Thursday, December 26, 2013

Colours of the Venetian Port

Christmas at Aristotelous Square, Thessaloniki, Greece

Paros, Greece

Coast - Paros, Greece, originally uploaded by The Web Ninja.

Paros (/ˈpɛərɒs/; Greek: Πάρος; Venetian: Paro) is a Greek island in the central Aegean Sea. One of the Cyclades island group, it lies to the west of Naxos, from which it is separated by a channel about 8 kilometres (5 miles) wide. It lies approximately 100 mi (161 kilometres) south-east of Piraeus. The Municipality of Paros includes numerous uninhabited offshore islets totaling 196.308 square kilometres (75.795 sq mi) of land. Its nearest neighbor is the municipality of Antiparos, which lies to its southwest.
Historically, Paros was known for its fine white marble, which gave rise to the term "Parian" to describe marble or china of similar qualities. Today, abandoned marble quarries and mines can be found on the island, but Paros is primarily known as a popular tourist spot.

Monday, December 16, 2013

Guardians of the Past

Guardians of the Past, originally uploaded by benalesh1985.

The Moai statues of Easter island’s Ahu Akivi seem to stand guard, possibly protecting the secrets of their mysterious past. Only they, and the vibrant Cosmos above know the true story of Easter Island’s puzzling history.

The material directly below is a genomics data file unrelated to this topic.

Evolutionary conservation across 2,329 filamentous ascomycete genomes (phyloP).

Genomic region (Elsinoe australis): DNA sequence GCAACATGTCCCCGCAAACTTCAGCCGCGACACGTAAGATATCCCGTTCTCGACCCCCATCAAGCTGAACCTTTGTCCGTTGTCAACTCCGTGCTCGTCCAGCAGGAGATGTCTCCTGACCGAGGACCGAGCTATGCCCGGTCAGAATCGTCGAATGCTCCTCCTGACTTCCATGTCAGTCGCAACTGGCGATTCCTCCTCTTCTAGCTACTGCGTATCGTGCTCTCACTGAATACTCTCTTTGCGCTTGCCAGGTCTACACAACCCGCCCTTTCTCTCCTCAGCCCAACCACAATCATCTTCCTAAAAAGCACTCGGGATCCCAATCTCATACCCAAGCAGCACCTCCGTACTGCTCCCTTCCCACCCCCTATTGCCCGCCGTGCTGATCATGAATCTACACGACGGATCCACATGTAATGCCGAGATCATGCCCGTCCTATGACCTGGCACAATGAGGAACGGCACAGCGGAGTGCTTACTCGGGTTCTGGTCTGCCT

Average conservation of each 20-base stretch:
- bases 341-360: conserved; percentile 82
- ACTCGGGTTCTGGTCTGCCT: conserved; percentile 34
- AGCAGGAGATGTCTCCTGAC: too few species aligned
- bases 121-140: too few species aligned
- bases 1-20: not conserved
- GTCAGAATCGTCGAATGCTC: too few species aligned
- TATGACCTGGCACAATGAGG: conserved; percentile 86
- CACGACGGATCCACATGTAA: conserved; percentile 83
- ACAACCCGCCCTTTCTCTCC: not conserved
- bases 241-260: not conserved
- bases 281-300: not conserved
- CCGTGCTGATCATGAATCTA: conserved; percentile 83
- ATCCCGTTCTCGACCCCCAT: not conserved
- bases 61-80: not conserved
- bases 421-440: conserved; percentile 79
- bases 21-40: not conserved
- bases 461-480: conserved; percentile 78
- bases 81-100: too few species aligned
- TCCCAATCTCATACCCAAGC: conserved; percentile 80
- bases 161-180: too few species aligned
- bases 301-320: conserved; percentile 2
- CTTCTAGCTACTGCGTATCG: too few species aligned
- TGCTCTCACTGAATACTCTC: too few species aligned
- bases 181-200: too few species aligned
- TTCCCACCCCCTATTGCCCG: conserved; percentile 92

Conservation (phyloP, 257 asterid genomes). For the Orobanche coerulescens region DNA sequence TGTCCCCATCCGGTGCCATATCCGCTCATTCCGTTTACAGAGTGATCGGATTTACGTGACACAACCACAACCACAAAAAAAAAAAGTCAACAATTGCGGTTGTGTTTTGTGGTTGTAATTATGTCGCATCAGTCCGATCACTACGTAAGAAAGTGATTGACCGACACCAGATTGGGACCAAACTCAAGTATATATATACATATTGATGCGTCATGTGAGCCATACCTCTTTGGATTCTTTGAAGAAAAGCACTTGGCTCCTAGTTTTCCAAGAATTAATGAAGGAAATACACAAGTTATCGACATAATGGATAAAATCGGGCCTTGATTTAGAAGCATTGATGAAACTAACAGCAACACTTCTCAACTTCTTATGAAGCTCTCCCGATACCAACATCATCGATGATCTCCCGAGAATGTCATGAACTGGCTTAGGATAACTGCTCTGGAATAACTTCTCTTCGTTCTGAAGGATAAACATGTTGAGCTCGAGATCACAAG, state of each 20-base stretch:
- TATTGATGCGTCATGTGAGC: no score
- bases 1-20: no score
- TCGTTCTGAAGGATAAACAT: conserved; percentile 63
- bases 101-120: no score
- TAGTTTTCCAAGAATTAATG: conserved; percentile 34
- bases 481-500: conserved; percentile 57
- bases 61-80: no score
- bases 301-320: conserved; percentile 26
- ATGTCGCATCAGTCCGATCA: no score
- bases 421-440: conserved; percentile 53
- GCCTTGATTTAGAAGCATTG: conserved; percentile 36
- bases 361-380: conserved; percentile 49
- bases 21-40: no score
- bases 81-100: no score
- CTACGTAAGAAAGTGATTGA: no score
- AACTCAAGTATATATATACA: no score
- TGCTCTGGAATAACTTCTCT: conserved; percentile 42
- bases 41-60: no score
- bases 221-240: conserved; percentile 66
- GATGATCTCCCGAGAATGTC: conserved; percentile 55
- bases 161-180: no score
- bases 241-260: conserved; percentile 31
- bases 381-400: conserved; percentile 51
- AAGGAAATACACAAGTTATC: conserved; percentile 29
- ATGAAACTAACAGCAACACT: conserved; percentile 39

Norðurljós/Northern lights/Aurora borealis

An aurora (plural: aurorae or auroras; from the Latin word aurora, "sunrise" or the Roman goddess of dawn) is a natural light display in the sky particularly in the high latitude (Arctic and Antarctic) regions, caused by the collision of energetic charged particles with atoms in the high altitude atmosphere (thermosphere). The charged particles originate in the magnetosphere and solar wind and, on Earth, are directed by the Earth's magnetic field into the atmosphere. Most aurorae occur in a band known as the auroral zone, which is typically in 3° to 6° latitudinal extent of geographical poles, or equivalently, 10° to 20° latitudinal extent of geomagnetic poles, and at all local times or longitudes. During a geomagnetic storm, the auroral zone expands to lower latitudes.
Aurorae are classified as diffuse and discrete. The diffuse aurora is a featureless glow in the sky that may not be visible to the naked eye, even on a dark night. It defines the extent of the auroral zone. The discrete aurorae are sharply defined features within the diffuse aurora that vary in brightness from just barely visible to the naked eye, to bright enough to read a newspaper by at night. Discrete aurorae are usually seen in only the night sky, because they are not as bright as the sunlit sky. Aurorae occasionally occur poleward of the auroral zone as diffuse patches or arcs (polar cap arcs), which are generally invisible to the naked eye.